Andrew Miller is UK editor of Cricinfo.

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© ESPN Sports Media Ltd.

Posted by Something_Witty on (July 10, 2010, 17:39 GMT)

I rate Prior well above Kieswetter. Not sure what Prior ever did to deserve being ignored by the selectors, Kieswetter just looks like a slogger to me. He won't stand up to decent quality bowling if he's not allowed to just swing from ball one.

Posted by   on (July 10, 2010, 9:14 GMT)

Guys, the Old man comment was only a bit of harmless dressing room banter! Let's judge Kieswetter by the quality of his keeping and his scores with the bat over the summer.

Posted by onlinegamer55 on (July 10, 2010, 9:14 GMT)

Kieswetter should speak his mind, or else how does he expect to fit into a team bursting with confidence both in words and actions? He has to be aggressive and really try to put the pressure on Strauss to pile on runs. How does he do this? Pile on runs himself. He should get a century every time Strauss gets a duck, and whenever Strauss looks in good form, he should prove that Strauss is an "old man" by really running aggresively and getting Strauss run out. Strauss' position in the team is already under pressure according to chairman of selectors Geoff Miller, so Strauss has his own reasons to worry. And Kieswetter has reasons to worry as well if he fails to put decent scores in this series. So it's up to him to look good relative to Strauss; if he's scoring more runs than Strauss, he can't be axed since that would mean axing Strauss as well (who is under pressure) and the selectors won't make such big changes when the team is doing well. Oh, and Strauss is old and a bit overweight.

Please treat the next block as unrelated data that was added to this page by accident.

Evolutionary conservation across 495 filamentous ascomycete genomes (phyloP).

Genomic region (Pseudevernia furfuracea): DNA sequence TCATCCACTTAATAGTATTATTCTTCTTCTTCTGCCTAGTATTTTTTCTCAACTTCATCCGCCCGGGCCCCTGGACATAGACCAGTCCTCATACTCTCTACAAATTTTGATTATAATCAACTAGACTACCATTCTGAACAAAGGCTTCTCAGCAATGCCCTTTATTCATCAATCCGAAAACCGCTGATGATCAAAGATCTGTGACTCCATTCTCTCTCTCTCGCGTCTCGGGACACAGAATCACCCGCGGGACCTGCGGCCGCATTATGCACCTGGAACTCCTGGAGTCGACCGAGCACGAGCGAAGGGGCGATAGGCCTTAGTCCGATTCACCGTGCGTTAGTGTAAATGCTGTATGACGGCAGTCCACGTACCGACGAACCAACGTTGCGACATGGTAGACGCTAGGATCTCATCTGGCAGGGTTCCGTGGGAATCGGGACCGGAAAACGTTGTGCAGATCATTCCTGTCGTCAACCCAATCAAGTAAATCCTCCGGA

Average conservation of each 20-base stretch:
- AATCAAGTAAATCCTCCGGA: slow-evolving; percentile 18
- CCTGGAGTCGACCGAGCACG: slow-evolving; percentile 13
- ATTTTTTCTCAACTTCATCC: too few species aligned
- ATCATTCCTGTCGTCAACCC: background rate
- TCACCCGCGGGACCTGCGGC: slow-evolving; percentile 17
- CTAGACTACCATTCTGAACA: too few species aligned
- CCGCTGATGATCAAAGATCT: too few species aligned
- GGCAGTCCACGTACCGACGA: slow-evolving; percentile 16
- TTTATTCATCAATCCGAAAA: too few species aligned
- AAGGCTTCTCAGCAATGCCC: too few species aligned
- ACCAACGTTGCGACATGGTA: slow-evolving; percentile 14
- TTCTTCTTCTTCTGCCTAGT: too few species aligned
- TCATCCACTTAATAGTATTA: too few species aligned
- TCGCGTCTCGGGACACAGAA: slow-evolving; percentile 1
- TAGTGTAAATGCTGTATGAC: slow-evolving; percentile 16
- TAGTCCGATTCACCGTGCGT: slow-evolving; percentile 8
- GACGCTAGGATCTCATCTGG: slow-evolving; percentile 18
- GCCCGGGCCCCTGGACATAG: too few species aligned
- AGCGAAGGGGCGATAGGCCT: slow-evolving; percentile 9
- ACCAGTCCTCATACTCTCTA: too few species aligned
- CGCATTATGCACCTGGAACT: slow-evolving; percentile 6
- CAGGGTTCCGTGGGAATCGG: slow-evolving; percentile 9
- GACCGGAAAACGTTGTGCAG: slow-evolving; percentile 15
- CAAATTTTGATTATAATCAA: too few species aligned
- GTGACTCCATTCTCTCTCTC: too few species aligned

Posted by RameshSubramaniam on (July 10, 2010, 8:41 GMT)